K12 Spring Mg > Ca > Na > K HCO3 > SO4 > Cl > CO3 Mg > Ca > Na > K HCO3 > SO4 > Cl > CO3 
K13 Well Mg > Ca > Na > K HCO3 > SO4 > Cl > CO3 Mg > Ca > Na > K HCO3 > SO4 > Cl > CO3 
K14 Tap Ca > Mg > Na > K HCO3 > SO4 > Cl > CO3 Ca > Mg > Na > K HCO3 > SO4 > Cl > CO3 
K15 Spring Ca > Mg > Na > K HCO3 > SO4 > Cl > CO3 Ca > Mg > Na > K HCO3 > SO4 > Cl > CO3 

Seasonal evaluation of fertilizers and heavy metals

In the study, NO2, NO3, NH4 and heavy metal analyses (aluminum (Al), As, cadmium (Cd), copper (Cu), Cr, iron (Fe), manganese (Mn), nickel (Ni), lead (Pb), zinc (Zn)) were made to determine pollutant types and sources (Table 3). NO2, NO3, and NH4 are pollutants which come mainly from agricultural and industrial effluents, contain a high concentration of nitrogen and are some of the largest contributors to groundwater pollution in the world (Li et al. 2016). According to the results of analysis, NO2 concentrations were determined as 0.00 mg/L in both periods. The detection limit for nitrite is ±0.001 mg/L. For this reason, the mean and standard deviation values for nitrite were not calculated (Table 3). NO3 concentrations ranged from 2.19 to 21.34 mg/L in the dry season and ranged from 4.90 to 51.00 mg/L in the wet season. In addition, NH4 concentrations were 0 mg/L in the dry season and 0–0.13 mg/L in the wet season (Table 3).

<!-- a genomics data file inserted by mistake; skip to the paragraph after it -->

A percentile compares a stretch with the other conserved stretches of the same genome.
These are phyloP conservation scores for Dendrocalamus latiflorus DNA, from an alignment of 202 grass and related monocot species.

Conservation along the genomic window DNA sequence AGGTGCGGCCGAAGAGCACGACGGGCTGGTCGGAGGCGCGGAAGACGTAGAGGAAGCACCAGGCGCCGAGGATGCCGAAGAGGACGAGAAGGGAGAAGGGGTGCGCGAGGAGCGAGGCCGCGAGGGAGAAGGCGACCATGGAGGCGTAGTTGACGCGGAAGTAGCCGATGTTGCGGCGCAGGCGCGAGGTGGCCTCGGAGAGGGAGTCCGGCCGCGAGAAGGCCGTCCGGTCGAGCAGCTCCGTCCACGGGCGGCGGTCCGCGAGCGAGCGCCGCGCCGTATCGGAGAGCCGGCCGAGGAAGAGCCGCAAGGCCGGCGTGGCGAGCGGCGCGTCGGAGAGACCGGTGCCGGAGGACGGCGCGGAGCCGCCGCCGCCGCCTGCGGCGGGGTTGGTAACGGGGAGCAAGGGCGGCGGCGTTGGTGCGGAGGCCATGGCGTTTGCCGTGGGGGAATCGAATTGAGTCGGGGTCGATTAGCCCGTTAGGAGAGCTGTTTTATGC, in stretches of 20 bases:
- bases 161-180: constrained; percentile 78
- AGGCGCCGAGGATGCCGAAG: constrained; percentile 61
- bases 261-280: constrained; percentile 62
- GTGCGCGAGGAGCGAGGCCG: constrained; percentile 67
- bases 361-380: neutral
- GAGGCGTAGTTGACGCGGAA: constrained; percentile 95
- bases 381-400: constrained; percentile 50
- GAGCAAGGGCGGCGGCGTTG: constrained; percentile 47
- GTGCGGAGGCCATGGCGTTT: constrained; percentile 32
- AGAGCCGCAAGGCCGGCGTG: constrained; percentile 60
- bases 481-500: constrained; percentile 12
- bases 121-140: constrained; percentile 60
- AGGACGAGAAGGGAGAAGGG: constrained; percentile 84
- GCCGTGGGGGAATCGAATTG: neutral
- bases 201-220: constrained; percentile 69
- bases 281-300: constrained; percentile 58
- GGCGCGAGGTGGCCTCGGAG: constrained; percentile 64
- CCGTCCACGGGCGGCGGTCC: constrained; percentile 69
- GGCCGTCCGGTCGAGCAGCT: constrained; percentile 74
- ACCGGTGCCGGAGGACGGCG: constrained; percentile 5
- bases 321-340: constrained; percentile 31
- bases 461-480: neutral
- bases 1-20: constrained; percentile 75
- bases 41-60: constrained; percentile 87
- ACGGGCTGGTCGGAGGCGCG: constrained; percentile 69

According to the heavy metal analysis results, Al concentrations were determined to be 0 mg/L in the dry season, and 0–0.05 mg/L in the wet season. As concentrations ranged from 0.08 to 0.17 mg/L in the dry season and ranged from 0.09 to 0.17 mg/L in the wet season. Cd concentrations were determined to be 0.05 mg/L in the dry season and 0 mg/L in the wet season. Cu concentration ranged from 0 to 0.04 mg/L in the dry season and from 0 to 0.87 mg/L in the wet season. Besides this, Cr concentrations were determined to be between 0.01 and 0.07 mg/L in the dry season and between 0.01 and 0.08 mg/L in the wet season. Fe concentration ranged from 0.01 to 0.11 mg/L in the dry season and ranged from 0.01 to 0.12 mg/L in the wet season. Mn concentration was determined as 0 mg/L in both seasons. Ni concentrations were determined to be 0 mg/L in the dry season, and between 0–0.09 mg/L in the wet season. Pb concentrations were determined to be 0 mg/L in the dry season, and 0–0.01 mg/L in the wet season. Finally, Zn concentration ranged from 0 to 0.17 mg/L in the dry season and 0 mg/L in the wet season (Table 3). Accordingly, seasonal variation in NO2, NO3, NH4 and heavy metals concentrations is thought to be related to infiltration of rainwater and agricultural activities.

STATISTICAL ANALYSIS

Correlation matrix

Correlation analysis was applied to determine the relationship between physicochemical properties of water samples. It is possible to obtain information about the mineral and chemical processes, and the chemical constituents of water with this relationship were determined by correlation analysis (Varol & Davraz 2015).

In this study, the Kolmogorov–Smirnov (K-S) test was initially used to determine the compatibility of the data to normal distribution (Varol & Şen 2009). According to the K-S test, all the variables were normally distributed with 94% confidence. For this reason, to evaluate the potential relationship between various physiochemical parameters and trace elements, Pearson correlation analysis (PCA) was carried out.